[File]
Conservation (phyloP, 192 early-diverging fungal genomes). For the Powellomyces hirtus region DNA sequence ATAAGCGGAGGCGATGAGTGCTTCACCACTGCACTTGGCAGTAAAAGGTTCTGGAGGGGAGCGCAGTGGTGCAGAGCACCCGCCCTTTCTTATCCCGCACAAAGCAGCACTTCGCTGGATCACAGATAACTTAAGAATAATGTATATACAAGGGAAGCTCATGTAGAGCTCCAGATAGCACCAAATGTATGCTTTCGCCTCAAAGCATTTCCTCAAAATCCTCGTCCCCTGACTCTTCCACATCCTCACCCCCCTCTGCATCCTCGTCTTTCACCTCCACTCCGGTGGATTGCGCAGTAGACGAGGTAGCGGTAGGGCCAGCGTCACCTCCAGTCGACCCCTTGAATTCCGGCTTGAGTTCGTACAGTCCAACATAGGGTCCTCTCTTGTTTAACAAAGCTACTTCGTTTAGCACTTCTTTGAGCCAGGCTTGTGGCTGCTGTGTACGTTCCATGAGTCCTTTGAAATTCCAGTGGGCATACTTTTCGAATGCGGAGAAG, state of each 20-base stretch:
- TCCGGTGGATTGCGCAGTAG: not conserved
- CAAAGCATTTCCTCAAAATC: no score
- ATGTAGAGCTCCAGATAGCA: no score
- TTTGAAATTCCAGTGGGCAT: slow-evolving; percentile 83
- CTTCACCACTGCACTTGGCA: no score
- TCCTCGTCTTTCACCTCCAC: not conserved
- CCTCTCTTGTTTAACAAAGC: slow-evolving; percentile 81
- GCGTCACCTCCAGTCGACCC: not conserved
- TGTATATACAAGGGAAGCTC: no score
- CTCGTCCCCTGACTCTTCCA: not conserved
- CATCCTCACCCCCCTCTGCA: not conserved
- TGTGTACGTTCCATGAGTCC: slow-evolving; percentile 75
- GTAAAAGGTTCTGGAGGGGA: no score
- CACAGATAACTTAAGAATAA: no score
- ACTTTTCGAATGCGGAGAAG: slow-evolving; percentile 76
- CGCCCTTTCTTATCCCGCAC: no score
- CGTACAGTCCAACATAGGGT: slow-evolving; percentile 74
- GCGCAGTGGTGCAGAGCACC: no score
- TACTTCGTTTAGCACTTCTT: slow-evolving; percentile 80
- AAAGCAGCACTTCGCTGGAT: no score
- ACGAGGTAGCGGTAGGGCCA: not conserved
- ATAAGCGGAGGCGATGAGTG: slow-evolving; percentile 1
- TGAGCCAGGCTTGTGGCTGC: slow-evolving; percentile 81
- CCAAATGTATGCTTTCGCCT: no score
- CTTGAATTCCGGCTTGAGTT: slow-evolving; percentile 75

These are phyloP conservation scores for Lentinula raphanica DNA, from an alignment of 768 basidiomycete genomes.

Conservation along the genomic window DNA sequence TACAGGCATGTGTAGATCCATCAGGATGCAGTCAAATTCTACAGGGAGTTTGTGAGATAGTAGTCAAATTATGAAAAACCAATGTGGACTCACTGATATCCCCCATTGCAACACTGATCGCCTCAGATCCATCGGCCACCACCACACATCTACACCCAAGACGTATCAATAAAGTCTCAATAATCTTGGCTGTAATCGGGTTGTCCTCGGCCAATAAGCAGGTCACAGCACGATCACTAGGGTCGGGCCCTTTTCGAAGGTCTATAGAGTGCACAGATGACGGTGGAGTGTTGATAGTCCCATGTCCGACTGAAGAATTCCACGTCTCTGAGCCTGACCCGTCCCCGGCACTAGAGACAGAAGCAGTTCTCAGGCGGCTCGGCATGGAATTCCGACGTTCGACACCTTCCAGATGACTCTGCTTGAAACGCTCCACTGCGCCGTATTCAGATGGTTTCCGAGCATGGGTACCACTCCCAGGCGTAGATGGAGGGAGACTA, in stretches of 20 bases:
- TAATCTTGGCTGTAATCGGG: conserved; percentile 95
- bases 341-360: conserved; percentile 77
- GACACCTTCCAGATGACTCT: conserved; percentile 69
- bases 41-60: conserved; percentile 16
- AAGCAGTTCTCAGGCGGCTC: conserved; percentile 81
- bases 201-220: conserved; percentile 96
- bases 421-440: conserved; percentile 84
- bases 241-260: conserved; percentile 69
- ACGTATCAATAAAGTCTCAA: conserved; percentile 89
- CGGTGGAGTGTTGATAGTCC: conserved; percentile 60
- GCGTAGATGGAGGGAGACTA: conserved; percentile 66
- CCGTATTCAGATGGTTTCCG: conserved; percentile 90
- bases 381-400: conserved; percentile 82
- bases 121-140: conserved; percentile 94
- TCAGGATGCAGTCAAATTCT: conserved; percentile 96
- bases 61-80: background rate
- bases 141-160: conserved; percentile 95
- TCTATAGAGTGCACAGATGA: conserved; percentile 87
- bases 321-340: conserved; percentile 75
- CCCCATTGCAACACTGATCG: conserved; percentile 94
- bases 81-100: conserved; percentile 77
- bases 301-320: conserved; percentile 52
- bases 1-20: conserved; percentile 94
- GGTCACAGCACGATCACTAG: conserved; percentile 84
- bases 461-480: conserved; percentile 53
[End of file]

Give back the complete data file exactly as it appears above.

Conservation (phyloP, 192 early-diverging fungal genomes). For the Powellomyces hirtus region DNA sequence ATAAGCGGAGGCGATGAGTGCTTCACCACTGCACTTGGCAGTAAAAGGTTCTGGAGGGGAGCGCAGTGGTGCAGAGCACCCGCCCTTTCTTATCCCGCACAAAGCAGCACTTCGCTGGATCACAGATAACTTAAGAATAATGTATATACAAGGGAAGCTCATGTAGAGCTCCAGATAGCACCAAATGTATGCTTTCGCCTCAAAGCATTTCCTCAAAATCCTCGTCCCCTGACTCTTCCACATCCTCACCCCCCTCTGCATCCTCGTCTTTCACCTCCACTCCGGTGGATTGCGCAGTAGACGAGGTAGCGGTAGGGCCAGCGTCACCTCCAGTCGACCCCTTGAATTCCGGCTTGAGTTCGTACAGTCCAACATAGGGTCCTCTCTTGTTTAACAAAGCTACTTCGTTTAGCACTTCTTTGAGCCAGGCTTGTGGCTGCTGTGTACGTTCCATGAGTCCTTTGAAATTCCAGTGGGCATACTTTTCGAATGCGGAGAAG, state of each 20-base stretch:
- TCCGGTGGATTGCGCAGTAG: not conserved
- CAAAGCATTTCCTCAAAATC: no score
- ATGTAGAGCTCCAGATAGCA: no score
- TTTGAAATTCCAGTGGGCAT: slow-evolving; percentile 83
- CTTCACCACTGCACTTGGCA: no score
- TCCTCGTCTTTCACCTCCAC: not conserved
- CCTCTCTTGTTTAACAAAGC: slow-evolving; percentile 81
- GCGTCACCTCCAGTCGACCC: not conserved
- TGTATATACAAGGGAAGCTC: no score
- CTCGTCCCCTGACTCTTCCA: not conserved
- CATCCTCACCCCCCTCTGCA: not conserved
- TGTGTACGTTCCATGAGTCC: slow-evolving; percentile 75
- GTAAAAGGTTCTGGAGGGGA: no score
- CACAGATAACTTAAGAATAA: no score
- ACTTTTCGAATGCGGAGAAG: slow-evolving; percentile 76
- CGCCCTTTCTTATCCCGCAC: no score
- CGTACAGTCCAACATAGGGT: slow-evolving; percentile 74
- GCGCAGTGGTGCAGAGCACC: no score
- TACTTCGTTTAGCACTTCTT: slow-evolving; percentile 80
- AAAGCAGCACTTCGCTGGAT: no score
- ACGAGGTAGCGGTAGGGCCA: not conserved
- ATAAGCGGAGGCGATGAGTG: slow-evolving; percentile 1
- TGAGCCAGGCTTGTGGCTGC: slow-evolving; percentile 81
- CCAAATGTATGCTTTCGCCT: no score
- CTTGAATTCCGGCTTGAGTT: slow-evolving; percentile 75

These are phyloP conservation scores for Lentinula raphanica DNA, from an alignment of 768 basidiomycete genomes.

Conservation along the genomic window DNA sequence TACAGGCATGTGTAGATCCATCAGGATGCAGTCAAATTCTACAGGGAGTTTGTGAGATAGTAGTCAAATTATGAAAAACCAATGTGGACTCACTGATATCCCCCATTGCAACACTGATCGCCTCAGATCCATCGGCCACCACCACACATCTACACCCAAGACGTATCAATAAAGTCTCAATAATCTTGGCTGTAATCGGGTTGTCCTCGGCCAATAAGCAGGTCACAGCACGATCACTAGGGTCGGGCCCTTTTCGAAGGTCTATAGAGTGCACAGATGACGGTGGAGTGTTGATAGTCCCATGTCCGACTGAAGAATTCCACGTCTCTGAGCCTGACCCGTCCCCGGCACTAGAGACAGAAGCAGTTCTCAGGCGGCTCGGCATGGAATTCCGACGTTCGACACCTTCCAGATGACTCTGCTTGAAACGCTCCACTGCGCCGTATTCAGATGGTTTCCGAGCATGGGTACCACTCCCAGGCGTAGATGGAGGGAGACTA, in stretches of 20 bases:
- TAATCTTGGCTGTAATCGGG: conserved; percentile 95
- bases 341-360: conserved; percentile 77
- GACACCTTCCAGATGACTCT: conserved; percentile 69
- bases 41-60: conserved; percentile 16
- AAGCAGTTCTCAGGCGGCTC: conserved; percentile 81
- bases 201-220: conserved; percentile 96
- bases 421-440: conserved; percentile 84
- bases 241-260: conserved; percentile 69
- ACGTATCAATAAAGTCTCAA: conserved; percentile 89
- CGGTGGAGTGTTGATAGTCC: conserved; percentile 60
- GCGTAGATGGAGGGAGACTA: conserved; percentile 66
- CCGTATTCAGATGGTTTCCG: conserved; percentile 90
- bases 381-400: conserved; percentile 82
- bases 121-140: conserved; percentile 94
- TCAGGATGCAGTCAAATTCT: conserved; percentile 96
- bases 61-80: background rate
- bases 141-160: conserved; percentile 95
- TCTATAGAGTGCACAGATGA: conserved; percentile 87
- bases 321-340: conserved; percentile 75
- CCCCATTGCAACACTGATCG: conserved; percentile 94
- bases 81-100: conserved; percentile 77
- bases 301-320: conserved; percentile 52
- bases 1-20: conserved; percentile 94
- GGTCACAGCACGATCACTAG: conserved; percentile 84
- bases 461-480: conserved; percentile 53